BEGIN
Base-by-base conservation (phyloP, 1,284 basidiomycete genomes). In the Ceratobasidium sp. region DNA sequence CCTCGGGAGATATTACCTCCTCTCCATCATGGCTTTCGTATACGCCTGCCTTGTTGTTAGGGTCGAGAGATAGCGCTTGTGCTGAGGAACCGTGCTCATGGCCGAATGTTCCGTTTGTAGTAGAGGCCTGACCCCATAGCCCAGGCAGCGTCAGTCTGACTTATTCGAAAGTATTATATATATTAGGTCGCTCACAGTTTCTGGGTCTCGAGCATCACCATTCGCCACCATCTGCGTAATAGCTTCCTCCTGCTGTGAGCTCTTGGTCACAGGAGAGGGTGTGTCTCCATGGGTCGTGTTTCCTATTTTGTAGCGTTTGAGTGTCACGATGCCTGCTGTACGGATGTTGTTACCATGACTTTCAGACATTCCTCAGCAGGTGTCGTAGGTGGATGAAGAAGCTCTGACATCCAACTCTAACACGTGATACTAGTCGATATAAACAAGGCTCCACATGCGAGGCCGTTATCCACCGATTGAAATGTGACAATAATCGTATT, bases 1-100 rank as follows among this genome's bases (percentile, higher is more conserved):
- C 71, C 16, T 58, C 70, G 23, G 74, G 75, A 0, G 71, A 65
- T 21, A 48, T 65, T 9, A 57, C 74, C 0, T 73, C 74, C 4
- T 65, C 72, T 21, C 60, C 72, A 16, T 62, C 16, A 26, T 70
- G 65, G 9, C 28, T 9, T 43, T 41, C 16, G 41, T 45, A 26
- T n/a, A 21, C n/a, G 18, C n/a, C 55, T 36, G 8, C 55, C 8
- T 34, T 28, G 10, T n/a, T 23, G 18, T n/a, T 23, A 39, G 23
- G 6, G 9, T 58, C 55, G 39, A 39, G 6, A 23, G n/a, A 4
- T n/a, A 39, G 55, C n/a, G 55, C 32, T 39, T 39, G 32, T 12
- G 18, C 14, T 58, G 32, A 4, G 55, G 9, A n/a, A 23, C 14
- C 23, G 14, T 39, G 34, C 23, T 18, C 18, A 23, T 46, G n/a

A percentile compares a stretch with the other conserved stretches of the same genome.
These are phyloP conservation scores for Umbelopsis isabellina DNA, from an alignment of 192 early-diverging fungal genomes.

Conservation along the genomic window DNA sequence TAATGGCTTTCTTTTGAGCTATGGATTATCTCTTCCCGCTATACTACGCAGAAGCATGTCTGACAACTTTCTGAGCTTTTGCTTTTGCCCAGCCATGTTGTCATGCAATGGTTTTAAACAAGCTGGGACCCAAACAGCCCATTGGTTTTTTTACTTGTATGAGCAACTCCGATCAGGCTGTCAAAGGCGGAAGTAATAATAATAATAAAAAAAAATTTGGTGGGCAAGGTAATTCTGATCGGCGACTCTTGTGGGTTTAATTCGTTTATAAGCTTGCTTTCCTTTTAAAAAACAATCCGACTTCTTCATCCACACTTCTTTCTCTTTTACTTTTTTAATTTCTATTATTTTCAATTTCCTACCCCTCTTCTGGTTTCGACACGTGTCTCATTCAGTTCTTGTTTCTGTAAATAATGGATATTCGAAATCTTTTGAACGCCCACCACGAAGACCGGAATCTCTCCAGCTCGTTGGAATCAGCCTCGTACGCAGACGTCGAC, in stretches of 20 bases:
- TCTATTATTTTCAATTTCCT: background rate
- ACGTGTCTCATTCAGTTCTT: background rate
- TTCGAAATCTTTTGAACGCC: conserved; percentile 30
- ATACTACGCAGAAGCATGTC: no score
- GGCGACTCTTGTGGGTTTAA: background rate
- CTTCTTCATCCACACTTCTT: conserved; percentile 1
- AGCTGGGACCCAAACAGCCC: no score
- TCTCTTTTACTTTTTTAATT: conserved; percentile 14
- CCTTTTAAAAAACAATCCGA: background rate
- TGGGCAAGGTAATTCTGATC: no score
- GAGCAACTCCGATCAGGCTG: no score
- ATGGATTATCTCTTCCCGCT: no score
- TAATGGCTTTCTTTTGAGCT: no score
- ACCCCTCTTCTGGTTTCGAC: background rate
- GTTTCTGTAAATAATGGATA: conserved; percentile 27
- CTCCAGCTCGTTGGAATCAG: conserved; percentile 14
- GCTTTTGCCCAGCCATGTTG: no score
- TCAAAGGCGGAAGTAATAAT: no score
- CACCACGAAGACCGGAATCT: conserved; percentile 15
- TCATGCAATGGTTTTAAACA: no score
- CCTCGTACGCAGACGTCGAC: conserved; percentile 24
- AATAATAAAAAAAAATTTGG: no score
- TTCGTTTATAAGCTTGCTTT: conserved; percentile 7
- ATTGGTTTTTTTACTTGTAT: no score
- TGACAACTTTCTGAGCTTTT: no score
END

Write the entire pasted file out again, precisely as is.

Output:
Base-by-base conservation (phyloP, 1,284 basidiomycete genomes). In the Ceratobasidium sp. region DNA sequence CCTCGGGAGATATTACCTCCTCTCCATCATGGCTTTCGTATACGCCTGCCTTGTTGTTAGGGTCGAGAGATAGCGCTTGTGCTGAGGAACCGTGCTCATGGCCGAATGTTCCGTTTGTAGTAGAGGCCTGACCCCATAGCCCAGGCAGCGTCAGTCTGACTTATTCGAAAGTATTATATATATTAGGTCGCTCACAGTTTCTGGGTCTCGAGCATCACCATTCGCCACCATCTGCGTAATAGCTTCCTCCTGCTGTGAGCTCTTGGTCACAGGAGAGGGTGTGTCTCCATGGGTCGTGTTTCCTATTTTGTAGCGTTTGAGTGTCACGATGCCTGCTGTACGGATGTTGTTACCATGACTTTCAGACATTCCTCAGCAGGTGTCGTAGGTGGATGAAGAAGCTCTGACATCCAACTCTAACACGTGATACTAGTCGATATAAACAAGGCTCCACATGCGAGGCCGTTATCCACCGATTGAAATGTGACAATAATCGTATT, bases 1-100 rank as follows among this genome's bases (percentile, higher is more conserved):
- C 71, C 16, T 58, C 70, G 23, G 74, G 75, A 0, G 71, A 65
- T 21, A 48, T 65, T 9, A 57, C 74, C 0, T 73, C 74, C 4
- T 65, C 72, T 21, C 60, C 72, A 16, T 62, C 16, A 26, T 70
- G 65, G 9, C 28, T 9, T 43, T 41, C 16, G 41, T 45, A 26
- T n/a, A 21, C n/a, G 18, C n/a, C 55, T 36, G 8, C 55, C 8
- T 34, T 28, G 10, T n/a, T 23, G 18, T n/a, T 23, A 39, G 23
- G 6, G 9, T 58, C 55, G 39, A 39, G 6, A 23, G n/a, A 4
- T n/a, A 39, G 55, C n/a, G 55, C 32, T 39, T 39, G 32, T 12
- G 18, C 14, T 58, G 32, A 4, G 55, G 9, A n/a, A 23, C 14
- C 23, G 14, T 39, G 34, C 23, T 18, C 18, A 23, T 46, G n/a

A percentile compares a stretch with the other conserved stretches of the same genome.
These are phyloP conservation scores for Umbelopsis isabellina DNA, from an alignment of 192 early-diverging fungal genomes.

Conservation along the genomic window DNA sequence TAATGGCTTTCTTTTGAGCTATGGATTATCTCTTCCCGCTATACTACGCAGAAGCATGTCTGACAACTTTCTGAGCTTTTGCTTTTGCCCAGCCATGTTGTCATGCAATGGTTTTAAACAAGCTGGGACCCAAACAGCCCATTGGTTTTTTTACTTGTATGAGCAACTCCGATCAGGCTGTCAAAGGCGGAAGTAATAATAATAATAAAAAAAAATTTGGTGGGCAAGGTAATTCTGATCGGCGACTCTTGTGGGTTTAATTCGTTTATAAGCTTGCTTTCCTTTTAAAAAACAATCCGACTTCTTCATCCACACTTCTTTCTCTTTTACTTTTTTAATTTCTATTATTTTCAATTTCCTACCCCTCTTCTGGTTTCGACACGTGTCTCATTCAGTTCTTGTTTCTGTAAATAATGGATATTCGAAATCTTTTGAACGCCCACCACGAAGACCGGAATCTCTCCAGCTCGTTGGAATCAGCCTCGTACGCAGACGTCGAC, in stretches of 20 bases:
- TCTATTATTTTCAATTTCCT: background rate
- ACGTGTCTCATTCAGTTCTT: background rate
- TTCGAAATCTTTTGAACGCC: conserved; percentile 30
- ATACTACGCAGAAGCATGTC: no score
- GGCGACTCTTGTGGGTTTAA: background rate
- CTTCTTCATCCACACTTCTT: conserved; percentile 1
- AGCTGGGACCCAAACAGCCC: no score
- TCTCTTTTACTTTTTTAATT: conserved; percentile 14
- CCTTTTAAAAAACAATCCGA: background rate
- TGGGCAAGGTAATTCTGATC: no score
- GAGCAACTCCGATCAGGCTG: no score
- ATGGATTATCTCTTCCCGCT: no score
- TAATGGCTTTCTTTTGAGCT: no score
- ACCCCTCTTCTGGTTTCGAC: background rate
- GTTTCTGTAAATAATGGATA: conserved; percentile 27
- CTCCAGCTCGTTGGAATCAG: conserved; percentile 14
- GCTTTTGCCCAGCCATGTTG: no score
- TCAAAGGCGGAAGTAATAAT: no score
- CACCACGAAGACCGGAATCT: conserved; percentile 15
- TCATGCAATGGTTTTAAACA: no score
- CCTCGTACGCAGACGTCGAC: conserved; percentile 24
- AATAATAAAAAAAAATTTGG: no score
- TTCGTTTATAAGCTTGCTTT: conserved; percentile 7
- ATTGGTTTTTTTACTTGTAT: no score
- TGACAACTTTCTGAGCTTTT: no score